China’s energy balance-sheet and foreign investment strategy drive it to do whatever is necessary to help Central Asian countries develop energy resources for export to China. With capital from China, there come Chinese workers and methods of industrial organization; this has already happened in parts of Kazakhstan. Such developments lead to anchoring Chinese geo-economic and geopolitical influence in Greater Central Asia and East Central Eurasia over the long term. Russia will nevertheless remain the principal military-strategic power in the region, thanks in part to the institutionalization of the Collective Security Treaty Organization, to which China does not belong.
VE: How are the Russian-Iranian relations developing in the South Caucasus?
RC: Russia and Iran are reasserting their historical influence in the South Caucasus but are today doing so more from the standpoint of cooperation than of contradiction or conflict. The voluntary withdrawal, indeed self-abnegation, of American influence from the region over the better part of a decade is responsible for this evolution.
Armenia is finding out that its overwhelming dependence on Russia puts it at a relative disadvantage when Russia’s relations with other South Caucasus countries improve. It had refused even to consider Turkey’s proposals for trilateral South Caucasus cooperation, with Turkish facilitation and participation in its materialization, made at the beginning of the present decade. Russia’s relations with Georgia are more regular than they have been for most of the last decade, despite Russia’s continued occupation of South Ossetia and Abkhazia.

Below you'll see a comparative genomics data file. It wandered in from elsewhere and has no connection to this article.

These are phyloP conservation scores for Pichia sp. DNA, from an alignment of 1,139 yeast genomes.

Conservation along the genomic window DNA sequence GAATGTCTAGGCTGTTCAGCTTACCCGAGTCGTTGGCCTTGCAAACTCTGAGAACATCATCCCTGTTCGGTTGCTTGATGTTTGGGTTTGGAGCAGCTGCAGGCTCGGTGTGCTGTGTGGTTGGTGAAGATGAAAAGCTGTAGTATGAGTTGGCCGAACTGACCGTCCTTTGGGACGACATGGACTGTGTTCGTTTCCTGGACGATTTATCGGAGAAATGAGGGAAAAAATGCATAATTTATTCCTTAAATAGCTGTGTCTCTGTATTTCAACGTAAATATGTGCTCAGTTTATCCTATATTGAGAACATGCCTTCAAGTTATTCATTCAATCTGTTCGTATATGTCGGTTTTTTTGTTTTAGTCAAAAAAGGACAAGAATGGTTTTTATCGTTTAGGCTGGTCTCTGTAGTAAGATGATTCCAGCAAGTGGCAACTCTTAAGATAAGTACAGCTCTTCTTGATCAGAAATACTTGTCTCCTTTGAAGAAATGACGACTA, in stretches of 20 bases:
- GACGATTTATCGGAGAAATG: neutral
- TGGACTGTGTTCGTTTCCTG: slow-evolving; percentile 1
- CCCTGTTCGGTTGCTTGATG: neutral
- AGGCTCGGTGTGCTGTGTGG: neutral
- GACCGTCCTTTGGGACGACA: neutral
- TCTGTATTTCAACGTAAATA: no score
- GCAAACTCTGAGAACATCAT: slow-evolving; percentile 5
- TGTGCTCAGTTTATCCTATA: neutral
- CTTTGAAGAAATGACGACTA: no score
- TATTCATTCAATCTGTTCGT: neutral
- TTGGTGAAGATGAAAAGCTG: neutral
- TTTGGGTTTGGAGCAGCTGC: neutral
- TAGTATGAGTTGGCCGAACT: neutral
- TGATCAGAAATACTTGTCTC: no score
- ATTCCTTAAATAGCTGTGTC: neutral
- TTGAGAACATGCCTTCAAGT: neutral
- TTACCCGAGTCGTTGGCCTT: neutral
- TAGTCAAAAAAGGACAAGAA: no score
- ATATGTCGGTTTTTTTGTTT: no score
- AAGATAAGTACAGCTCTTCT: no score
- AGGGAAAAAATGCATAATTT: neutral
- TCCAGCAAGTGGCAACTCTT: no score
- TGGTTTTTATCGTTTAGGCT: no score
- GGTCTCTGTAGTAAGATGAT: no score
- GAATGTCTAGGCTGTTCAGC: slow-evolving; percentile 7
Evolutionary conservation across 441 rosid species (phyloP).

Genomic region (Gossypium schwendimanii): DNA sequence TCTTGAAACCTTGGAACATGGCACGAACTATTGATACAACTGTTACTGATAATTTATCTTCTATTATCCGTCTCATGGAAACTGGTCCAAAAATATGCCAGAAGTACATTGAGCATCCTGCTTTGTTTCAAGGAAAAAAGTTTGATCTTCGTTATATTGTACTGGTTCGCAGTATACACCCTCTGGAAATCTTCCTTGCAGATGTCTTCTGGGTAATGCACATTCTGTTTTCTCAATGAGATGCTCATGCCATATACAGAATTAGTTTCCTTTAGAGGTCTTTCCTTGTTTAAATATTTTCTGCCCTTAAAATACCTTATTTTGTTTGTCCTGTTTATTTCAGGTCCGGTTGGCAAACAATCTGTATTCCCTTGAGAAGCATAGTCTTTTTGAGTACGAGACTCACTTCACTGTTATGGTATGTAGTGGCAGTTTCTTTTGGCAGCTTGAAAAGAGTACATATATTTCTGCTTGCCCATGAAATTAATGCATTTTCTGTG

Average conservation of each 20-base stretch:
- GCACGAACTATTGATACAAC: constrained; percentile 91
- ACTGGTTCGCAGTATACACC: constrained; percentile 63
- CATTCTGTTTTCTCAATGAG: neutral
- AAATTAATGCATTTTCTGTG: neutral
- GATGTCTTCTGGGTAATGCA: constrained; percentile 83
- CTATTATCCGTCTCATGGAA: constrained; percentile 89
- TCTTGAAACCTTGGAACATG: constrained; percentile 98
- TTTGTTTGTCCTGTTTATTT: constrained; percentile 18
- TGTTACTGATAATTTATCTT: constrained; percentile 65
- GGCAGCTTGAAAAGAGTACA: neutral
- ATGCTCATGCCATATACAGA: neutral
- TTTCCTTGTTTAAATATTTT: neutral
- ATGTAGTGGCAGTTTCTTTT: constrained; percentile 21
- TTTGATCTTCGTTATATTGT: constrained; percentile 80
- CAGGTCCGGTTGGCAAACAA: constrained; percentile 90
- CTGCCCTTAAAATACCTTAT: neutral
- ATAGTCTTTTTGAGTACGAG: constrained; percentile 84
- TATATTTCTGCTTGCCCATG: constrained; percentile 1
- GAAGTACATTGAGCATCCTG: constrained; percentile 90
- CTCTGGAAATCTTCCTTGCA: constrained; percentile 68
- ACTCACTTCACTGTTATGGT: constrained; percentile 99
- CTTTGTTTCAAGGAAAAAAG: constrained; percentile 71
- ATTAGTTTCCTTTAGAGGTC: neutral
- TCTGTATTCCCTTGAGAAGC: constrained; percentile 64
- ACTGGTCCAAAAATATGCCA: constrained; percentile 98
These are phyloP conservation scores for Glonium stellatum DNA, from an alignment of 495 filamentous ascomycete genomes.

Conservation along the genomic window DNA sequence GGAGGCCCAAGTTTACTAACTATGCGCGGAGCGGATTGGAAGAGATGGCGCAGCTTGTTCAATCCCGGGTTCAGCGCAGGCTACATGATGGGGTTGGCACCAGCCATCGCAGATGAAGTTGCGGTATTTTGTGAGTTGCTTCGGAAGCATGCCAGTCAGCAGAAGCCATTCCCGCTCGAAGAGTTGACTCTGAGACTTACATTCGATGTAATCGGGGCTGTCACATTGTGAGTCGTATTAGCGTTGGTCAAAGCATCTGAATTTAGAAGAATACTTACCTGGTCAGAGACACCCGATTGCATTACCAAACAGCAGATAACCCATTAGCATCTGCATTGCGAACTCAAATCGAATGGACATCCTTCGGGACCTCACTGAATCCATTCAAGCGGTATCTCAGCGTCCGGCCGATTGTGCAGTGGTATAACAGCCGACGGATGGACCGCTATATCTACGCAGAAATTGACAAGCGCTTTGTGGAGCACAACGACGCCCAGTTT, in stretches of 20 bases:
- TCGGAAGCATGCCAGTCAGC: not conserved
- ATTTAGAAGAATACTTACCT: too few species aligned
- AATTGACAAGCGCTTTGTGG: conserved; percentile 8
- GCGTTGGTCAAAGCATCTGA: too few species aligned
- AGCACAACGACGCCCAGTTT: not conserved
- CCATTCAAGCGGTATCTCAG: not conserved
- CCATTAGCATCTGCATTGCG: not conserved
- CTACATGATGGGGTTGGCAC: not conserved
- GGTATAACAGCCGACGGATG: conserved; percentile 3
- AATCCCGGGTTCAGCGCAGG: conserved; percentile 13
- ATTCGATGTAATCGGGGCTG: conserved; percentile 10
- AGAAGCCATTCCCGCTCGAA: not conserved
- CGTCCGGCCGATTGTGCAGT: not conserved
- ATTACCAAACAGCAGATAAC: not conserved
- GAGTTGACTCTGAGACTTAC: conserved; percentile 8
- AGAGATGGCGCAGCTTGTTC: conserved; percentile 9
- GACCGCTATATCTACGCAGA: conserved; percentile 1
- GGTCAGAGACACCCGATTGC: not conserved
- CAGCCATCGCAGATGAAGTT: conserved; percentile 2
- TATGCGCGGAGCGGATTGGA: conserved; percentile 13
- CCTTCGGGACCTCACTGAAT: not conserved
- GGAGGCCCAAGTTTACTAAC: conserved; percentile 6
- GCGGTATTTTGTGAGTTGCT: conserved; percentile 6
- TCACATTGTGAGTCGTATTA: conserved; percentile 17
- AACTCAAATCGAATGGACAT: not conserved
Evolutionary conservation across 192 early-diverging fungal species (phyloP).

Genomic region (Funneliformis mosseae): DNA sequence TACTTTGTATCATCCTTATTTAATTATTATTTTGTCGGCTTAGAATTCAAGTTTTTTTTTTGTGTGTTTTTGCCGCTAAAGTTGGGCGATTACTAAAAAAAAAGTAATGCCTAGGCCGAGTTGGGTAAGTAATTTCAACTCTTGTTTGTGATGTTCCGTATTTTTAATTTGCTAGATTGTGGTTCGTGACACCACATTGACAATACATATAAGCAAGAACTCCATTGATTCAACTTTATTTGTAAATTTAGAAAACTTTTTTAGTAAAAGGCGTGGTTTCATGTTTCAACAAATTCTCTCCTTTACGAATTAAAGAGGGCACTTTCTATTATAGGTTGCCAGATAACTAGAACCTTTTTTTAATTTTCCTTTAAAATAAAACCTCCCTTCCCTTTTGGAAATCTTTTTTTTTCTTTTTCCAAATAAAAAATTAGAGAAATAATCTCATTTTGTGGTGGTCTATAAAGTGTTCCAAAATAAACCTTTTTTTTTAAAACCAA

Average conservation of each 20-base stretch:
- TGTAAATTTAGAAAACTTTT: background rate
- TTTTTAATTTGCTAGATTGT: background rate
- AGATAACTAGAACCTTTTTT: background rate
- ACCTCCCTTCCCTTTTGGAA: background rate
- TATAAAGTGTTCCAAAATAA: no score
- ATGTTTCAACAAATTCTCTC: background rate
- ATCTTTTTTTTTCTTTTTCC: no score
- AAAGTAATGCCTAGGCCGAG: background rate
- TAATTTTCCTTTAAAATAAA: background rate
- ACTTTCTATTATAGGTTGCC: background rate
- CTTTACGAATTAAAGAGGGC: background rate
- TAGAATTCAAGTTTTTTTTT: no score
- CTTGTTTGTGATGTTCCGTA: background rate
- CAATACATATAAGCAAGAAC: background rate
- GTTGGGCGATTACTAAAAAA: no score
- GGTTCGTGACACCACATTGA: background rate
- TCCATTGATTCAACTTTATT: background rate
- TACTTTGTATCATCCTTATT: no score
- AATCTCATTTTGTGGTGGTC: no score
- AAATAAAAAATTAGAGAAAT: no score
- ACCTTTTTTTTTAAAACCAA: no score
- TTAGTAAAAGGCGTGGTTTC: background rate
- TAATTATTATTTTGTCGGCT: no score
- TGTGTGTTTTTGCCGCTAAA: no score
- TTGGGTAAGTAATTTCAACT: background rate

But Azerbaijan’s situation is perhaps most indicative. Deprived of the American support that it enjoyed for 20 years after the disintegration of the Soviet Union, Baku has been seeking to adapt to the demands of its neighbours while maintaining some margin of diplomatic manoeuvres.
For example, in mid-2016 Azerbaijan hosted a trilateral meeting where its foreign minister and those of Russia and Iran established a permanent institutional framework for coordinating ministerial-level cooperation in the energy and transportation sectors. The three presidents’ December 2016 Baku Declaration formalizes this cooperation at the highest level. Even Iran, which had been seeking since the 1990s to endanger and even overthrow the government in Baku, is keen to develop bilateral as well as trilateral cooperation and is preparing a comprehensive road map in this sense.
*Dr. Robert M. Cutler is Senior Researcher, Institute of European, Russian and Eurasian Studies, Carleton University, and Fellow, Canadian Energy Research Institute. Based in Montreal and Brussels, he serves on editorial boards of a number of scholarly journals, is Chairman of the Montreal Press Club Board of Directors, and consults on energy security and geo-economics to think tanks, governments, NGOs, international institutions, and the international energy industry.